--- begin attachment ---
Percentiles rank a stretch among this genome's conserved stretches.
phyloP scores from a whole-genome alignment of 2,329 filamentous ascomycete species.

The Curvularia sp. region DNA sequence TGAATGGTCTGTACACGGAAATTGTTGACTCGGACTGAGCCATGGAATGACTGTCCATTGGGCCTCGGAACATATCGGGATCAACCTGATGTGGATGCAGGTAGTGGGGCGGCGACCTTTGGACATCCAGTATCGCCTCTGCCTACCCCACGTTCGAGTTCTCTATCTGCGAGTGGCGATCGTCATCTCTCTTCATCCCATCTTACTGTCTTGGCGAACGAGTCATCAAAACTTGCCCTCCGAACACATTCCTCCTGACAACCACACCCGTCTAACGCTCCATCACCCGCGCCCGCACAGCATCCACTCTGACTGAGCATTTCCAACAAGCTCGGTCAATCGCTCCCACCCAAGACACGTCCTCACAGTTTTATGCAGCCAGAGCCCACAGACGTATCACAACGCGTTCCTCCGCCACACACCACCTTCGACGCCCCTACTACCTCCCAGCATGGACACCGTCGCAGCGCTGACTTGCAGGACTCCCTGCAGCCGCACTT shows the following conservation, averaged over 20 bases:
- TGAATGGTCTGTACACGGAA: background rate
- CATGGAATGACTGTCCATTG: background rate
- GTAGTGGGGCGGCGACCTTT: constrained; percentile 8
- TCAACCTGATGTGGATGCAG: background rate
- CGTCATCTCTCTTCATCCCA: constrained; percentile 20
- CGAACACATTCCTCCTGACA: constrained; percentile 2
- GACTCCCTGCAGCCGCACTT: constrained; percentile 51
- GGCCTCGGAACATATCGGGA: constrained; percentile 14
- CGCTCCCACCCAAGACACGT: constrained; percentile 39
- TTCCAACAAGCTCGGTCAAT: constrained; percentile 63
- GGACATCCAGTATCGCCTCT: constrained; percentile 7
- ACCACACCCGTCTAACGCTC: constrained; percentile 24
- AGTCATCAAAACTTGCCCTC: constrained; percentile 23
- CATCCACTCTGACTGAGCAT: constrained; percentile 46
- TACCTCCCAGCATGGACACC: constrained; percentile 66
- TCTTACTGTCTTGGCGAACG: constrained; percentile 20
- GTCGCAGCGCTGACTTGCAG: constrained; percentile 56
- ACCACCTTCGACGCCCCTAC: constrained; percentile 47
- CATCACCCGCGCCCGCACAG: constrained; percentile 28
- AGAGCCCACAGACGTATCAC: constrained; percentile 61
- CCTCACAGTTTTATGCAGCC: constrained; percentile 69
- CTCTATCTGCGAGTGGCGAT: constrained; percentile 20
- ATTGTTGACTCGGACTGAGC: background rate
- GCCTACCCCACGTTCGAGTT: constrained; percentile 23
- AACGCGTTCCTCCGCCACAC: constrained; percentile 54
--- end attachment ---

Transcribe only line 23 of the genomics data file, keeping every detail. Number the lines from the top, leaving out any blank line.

- AGAGCCCACAGACGTATCAC: constrained; percentile 61